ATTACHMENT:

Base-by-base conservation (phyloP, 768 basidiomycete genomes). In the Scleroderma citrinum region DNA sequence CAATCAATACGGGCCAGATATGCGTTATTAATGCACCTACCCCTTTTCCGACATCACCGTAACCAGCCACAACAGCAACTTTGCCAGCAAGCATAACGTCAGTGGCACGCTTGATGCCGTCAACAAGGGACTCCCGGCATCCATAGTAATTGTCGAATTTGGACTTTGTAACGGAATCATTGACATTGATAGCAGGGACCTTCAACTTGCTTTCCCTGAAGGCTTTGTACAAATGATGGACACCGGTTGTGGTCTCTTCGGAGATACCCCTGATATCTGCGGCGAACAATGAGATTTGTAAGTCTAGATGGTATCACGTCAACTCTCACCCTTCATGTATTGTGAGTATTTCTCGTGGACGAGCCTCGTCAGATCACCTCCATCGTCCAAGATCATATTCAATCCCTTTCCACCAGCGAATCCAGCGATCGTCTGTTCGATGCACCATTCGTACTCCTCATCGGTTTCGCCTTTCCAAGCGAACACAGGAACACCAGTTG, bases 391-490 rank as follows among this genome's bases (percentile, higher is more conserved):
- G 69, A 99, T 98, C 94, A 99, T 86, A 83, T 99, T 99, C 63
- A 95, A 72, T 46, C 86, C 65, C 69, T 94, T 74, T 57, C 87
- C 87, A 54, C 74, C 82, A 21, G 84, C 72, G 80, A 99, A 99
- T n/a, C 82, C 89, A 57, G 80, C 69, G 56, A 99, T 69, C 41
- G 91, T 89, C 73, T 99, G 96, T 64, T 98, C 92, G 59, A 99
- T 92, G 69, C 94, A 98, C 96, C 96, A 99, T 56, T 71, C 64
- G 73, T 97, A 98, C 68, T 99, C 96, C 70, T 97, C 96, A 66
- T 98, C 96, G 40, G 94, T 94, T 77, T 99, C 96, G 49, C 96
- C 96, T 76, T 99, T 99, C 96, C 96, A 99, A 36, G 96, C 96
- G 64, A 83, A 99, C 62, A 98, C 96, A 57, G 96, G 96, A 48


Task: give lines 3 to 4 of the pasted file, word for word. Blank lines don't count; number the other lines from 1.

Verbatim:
- A 95, A 72, T 46, C 86, C 65, C 69, T 94, T 74, T 57, C 87
- C 87, A 54, C 74, C 82, A 21, G 84, C 72, G 80, A 99, A 99